"Please don't make this into a Jamie Campbell vs. Rod Black kvetchfest. It's tiresome, for one. It's not about them. It's on the highers-up in Canadian broadcasting who don't invest in bringing along bona fide baseball play-by-play people and just expect to get lucky ... The rest of us are just supposed to believe that there isn't a man or woman in a country of 33 million people who can commentate baseball. That's hard to believe." — March 31, 2008
That post, by the way, led to an e-mail from someone who had worked at one of the national networks. It seemed worth hanging on to and releasing at an appropriate time.
"The top executives of the networks don't mind putting people in positions who will 'learn the on the job' while doing play-by-play for fringe sports such as baseball. If it were hockey, you better damn well have years and years of play-by-play experience and know your stuff before they dare put you in front of a camera or on a microphone."
One can try to make do by following the Jays via radio, investing in Delay Play Radio (a device which syncs up the radio play-by-play with digital cable, which is about eight seconds behind). You can snark off that it's ironic The Score, not Sportsnet, is having a contest where the winner gets a job as a sportscaster. However, at the end of the day, just making sport of Jamie Campbell is useless.

The failure of a country of 33 million people to develop a good baseball broadcaster since Dan Shulman joined ESPN is borderline embarrassing. The Hockey Reflex does not mean it's OK to set the bar lower for other sports; look at how TSN broadcasts the CFL.

The definition of crazy is doing something the exact same way and expecting a different result, and that has happened too often with Sportsnet and baseball. One hopes it is going to change in Canada, for the sake of young broadcasters, people such as Tyler King and Mark Masters, to name a couple personal acquaintances. Jamie Campbell is not a bad guy or necessarily bad at broadcasting, he's just someone who was on the right side of a wrongheaded idea. At the end of the day, baseball fans in Canada honestly deserve better. Raptors fans got it with Swirsky and Matt Devlin; soccer fans get it with Gerry Dobson, even CIS nuts do with The Score's Tim Micallef. Why not for baseball, Sportsnet?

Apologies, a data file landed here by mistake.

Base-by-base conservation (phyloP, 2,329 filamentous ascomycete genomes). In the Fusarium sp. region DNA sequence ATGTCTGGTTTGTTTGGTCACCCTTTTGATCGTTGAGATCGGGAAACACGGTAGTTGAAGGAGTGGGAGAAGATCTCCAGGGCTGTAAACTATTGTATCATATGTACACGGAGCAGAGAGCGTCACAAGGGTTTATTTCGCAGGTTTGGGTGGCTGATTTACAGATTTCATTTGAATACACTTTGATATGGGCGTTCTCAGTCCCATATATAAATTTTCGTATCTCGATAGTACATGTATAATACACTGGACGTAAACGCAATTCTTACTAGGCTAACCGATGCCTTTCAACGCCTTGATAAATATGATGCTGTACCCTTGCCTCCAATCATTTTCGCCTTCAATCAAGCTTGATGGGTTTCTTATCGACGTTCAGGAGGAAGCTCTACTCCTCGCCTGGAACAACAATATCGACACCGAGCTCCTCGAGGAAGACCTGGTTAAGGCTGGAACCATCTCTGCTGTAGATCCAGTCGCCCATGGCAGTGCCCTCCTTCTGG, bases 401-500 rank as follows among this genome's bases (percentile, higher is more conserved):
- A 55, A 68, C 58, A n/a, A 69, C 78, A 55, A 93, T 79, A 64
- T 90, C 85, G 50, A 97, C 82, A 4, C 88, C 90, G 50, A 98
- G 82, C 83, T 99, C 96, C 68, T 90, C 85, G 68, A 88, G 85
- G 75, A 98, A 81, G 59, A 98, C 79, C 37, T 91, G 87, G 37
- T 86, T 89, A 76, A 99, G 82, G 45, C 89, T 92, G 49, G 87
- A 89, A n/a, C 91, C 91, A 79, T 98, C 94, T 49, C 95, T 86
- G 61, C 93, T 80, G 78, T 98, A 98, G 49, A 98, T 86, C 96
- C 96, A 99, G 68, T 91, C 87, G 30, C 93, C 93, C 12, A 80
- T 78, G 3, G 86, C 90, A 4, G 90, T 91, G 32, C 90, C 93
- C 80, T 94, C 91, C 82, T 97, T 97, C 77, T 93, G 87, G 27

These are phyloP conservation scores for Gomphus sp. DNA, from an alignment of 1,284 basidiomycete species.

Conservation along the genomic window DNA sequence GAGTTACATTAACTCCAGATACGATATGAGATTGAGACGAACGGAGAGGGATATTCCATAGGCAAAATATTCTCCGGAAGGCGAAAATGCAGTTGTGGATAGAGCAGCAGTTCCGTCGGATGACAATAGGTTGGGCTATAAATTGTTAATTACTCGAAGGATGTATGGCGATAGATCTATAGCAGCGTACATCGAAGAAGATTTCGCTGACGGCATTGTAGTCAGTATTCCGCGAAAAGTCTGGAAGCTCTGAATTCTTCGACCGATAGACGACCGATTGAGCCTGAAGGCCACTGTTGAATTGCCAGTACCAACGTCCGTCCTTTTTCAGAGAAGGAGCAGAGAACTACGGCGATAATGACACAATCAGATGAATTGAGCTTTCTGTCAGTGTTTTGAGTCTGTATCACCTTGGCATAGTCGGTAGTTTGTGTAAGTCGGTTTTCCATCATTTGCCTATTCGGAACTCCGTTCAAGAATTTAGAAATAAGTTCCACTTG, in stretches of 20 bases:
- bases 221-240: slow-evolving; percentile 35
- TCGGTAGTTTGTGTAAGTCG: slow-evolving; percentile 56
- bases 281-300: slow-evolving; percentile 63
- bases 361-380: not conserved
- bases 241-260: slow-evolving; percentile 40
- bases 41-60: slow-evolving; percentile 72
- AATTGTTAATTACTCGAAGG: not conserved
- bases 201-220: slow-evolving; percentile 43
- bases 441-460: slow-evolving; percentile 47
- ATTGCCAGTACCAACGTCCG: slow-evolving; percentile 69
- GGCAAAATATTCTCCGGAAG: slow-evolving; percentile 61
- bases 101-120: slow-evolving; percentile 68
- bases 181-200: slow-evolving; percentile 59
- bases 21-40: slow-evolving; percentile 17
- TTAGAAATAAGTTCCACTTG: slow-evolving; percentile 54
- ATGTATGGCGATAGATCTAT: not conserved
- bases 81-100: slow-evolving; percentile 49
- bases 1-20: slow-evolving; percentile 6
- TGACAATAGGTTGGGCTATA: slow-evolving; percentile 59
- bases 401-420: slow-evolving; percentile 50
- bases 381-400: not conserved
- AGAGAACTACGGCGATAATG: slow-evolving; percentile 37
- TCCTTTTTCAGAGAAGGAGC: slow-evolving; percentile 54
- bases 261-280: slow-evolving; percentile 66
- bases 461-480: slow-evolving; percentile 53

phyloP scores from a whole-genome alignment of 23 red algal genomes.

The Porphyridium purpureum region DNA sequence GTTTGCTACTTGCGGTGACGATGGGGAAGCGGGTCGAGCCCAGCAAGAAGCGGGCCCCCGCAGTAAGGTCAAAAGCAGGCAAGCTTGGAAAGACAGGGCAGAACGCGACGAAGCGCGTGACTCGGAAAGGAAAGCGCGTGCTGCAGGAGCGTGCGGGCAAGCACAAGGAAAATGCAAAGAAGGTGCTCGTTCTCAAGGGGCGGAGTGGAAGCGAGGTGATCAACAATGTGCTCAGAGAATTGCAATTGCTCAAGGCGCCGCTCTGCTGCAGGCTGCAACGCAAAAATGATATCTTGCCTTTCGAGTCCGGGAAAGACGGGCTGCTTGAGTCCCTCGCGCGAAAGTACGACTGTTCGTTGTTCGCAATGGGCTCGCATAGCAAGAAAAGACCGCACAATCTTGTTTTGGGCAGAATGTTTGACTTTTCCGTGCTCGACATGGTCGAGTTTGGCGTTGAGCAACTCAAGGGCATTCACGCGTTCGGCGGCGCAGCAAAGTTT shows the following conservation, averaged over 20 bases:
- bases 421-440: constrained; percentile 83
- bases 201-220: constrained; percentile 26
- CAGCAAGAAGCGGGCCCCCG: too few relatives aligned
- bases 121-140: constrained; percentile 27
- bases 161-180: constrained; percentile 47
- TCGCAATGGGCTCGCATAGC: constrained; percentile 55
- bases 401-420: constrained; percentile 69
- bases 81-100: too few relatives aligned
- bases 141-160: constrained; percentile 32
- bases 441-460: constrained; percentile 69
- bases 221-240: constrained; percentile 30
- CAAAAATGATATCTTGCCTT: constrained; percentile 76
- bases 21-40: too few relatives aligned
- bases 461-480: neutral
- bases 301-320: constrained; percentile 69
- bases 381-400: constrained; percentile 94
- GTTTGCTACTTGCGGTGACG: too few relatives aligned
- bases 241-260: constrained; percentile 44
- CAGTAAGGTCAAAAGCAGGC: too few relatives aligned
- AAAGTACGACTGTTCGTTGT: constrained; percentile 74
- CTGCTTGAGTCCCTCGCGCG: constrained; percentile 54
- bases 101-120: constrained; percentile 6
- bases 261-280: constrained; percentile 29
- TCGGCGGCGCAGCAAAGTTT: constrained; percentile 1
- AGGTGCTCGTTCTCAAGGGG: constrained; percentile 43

Related:
Something amiss from Blue Jays broadcasts?; Baseball play-by-play requires a raconteur's touch, a statistician's zeal and a sense of which plays matter most but Sportsnet yet to find right mix

12 comments:

Dave said...

I have to try to set aside my hate the Jays ideology and say that little as I listen to them, Ashby's good, pretty iffy on Howarth as a play-by-play guy, but he does know the game (I know a few Jays fans who don't like him, maybe it's the voice). Campbell is very monotone. One problem, and this occurs in the US too, is the hiring of `broadcast school` guys to do baseball. I love my XM too, and there are so many different styles. I love some of the `homers` like Pat and Ron at Wrigley, and it would be awfully hard to say there were any better than Bob Ueker, or Vin Scully, or Jon Miller, but then I like how excited Ted Lightenburg gets in San Diego (and Jerry Coleman, his sidekick is great), or the guy in KC who kind of slurs as he talks. It`s fun listening to Ed Farmer get more and more depressed on the South Side, and the list goes on.